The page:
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positive—more carbon is stored than released. NEP is also positive in lake and ocean sediments and bog and swamp soils where poor aeration limits the rate of cellular respiration.oFossil fuels, the oil, natural gas, and coal that powers our cars and generates much of our electricity, were created eons ago in ecosystems such as bogs, swamps, and ocean sediments with high NEP. Burning those fuels returns that long-stored carbon to the atmosphere as CO2. Disturbance and community changeoBIG IDEA: Ecological disturbances, such as fires, hurricanes, or the logging offorests, may result in the loss of many or all of the species in an ecological community. Environmental features that are left behind following a disturbance, such as soil and woody debris, are called ecological legacies. As species reestablish themselves, they alter the environment, often making it possible for other species to become established. This process of post-disturbance change in an ecological community is called succession. It often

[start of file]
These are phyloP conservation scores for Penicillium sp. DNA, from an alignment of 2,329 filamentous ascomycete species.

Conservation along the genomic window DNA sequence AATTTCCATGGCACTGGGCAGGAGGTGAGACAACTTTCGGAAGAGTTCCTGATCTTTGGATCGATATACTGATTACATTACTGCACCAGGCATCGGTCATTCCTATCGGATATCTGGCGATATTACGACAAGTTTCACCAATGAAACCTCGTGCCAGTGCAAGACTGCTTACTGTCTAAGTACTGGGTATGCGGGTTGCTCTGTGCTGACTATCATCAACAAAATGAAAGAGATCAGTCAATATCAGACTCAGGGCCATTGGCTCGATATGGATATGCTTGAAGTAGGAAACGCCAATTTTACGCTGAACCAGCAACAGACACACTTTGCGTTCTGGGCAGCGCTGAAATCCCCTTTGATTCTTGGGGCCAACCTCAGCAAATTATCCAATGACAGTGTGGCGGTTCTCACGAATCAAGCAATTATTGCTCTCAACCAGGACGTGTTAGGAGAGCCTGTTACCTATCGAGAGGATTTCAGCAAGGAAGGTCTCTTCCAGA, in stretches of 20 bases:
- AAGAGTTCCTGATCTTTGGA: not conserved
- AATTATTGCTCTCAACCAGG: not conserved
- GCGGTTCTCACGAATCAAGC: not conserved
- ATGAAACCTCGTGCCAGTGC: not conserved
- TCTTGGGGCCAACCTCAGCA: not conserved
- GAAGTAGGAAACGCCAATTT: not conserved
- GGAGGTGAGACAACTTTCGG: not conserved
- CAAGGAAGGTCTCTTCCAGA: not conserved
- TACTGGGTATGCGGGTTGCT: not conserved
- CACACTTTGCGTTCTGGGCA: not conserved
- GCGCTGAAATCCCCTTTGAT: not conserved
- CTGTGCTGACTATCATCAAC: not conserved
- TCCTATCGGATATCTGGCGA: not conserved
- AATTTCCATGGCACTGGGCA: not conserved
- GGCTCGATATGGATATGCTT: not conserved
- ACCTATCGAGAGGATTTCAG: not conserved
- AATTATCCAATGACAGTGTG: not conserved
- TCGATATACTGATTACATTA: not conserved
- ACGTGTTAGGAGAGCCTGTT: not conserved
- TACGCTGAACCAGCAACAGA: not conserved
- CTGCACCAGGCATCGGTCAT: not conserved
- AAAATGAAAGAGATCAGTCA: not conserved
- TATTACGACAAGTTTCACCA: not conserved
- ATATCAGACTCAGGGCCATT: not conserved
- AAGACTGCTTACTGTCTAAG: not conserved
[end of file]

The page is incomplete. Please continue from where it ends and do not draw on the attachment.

leads to diverse and stable ecosystems such as the Pacific Northwest old-growth forests. The nature of successional change is influenced by the severity of the disturbance and the ecological legacies that the disturbance left behind. Succession may also influence the likelihood of future disturbances, producing disturbance cycles. The specific patterns of succession vary from place to place and from time to time, depending on factors such as variations in environmental conditions, climate change, and the character of surrounding ecological communities.oPrimary successionOccurs when disturbance removed all ecological legaciesprocess is initiated by pioneer species that facilitate growth of other speciesoccurs slowlyFacilitating species get outcompetedPlant community that can reproduce generation after generation establish a climax community (sometimes) As plant species become established and grow, they may alter the environment around them in ways that make it more habitable for other species. This process, called facilitation, is especially important in the early stages of succession.Facilitating species, such as Dryasand alder, eventually disappear because they are unable to compete effectively with their successors.The migration of plant species to a site depends on the proximity of seed sources and the ability of the plants to disperse their seeds. Early invading herbs and shrubs often have small wind-dispersed seeds and are abundant in nearby locations.The combination of migration, facilitation, and competition results in populations of different species replacing one another over time.Eventually, a community of plants that is able to reproduce generation after generation may become established; this is the climax community. In southern Alaska, the climax community is the group of species associated with a white spruce forest.oSecondary successionEcological change after a disturbance that leaves behind legacies such as soil, seeds or debris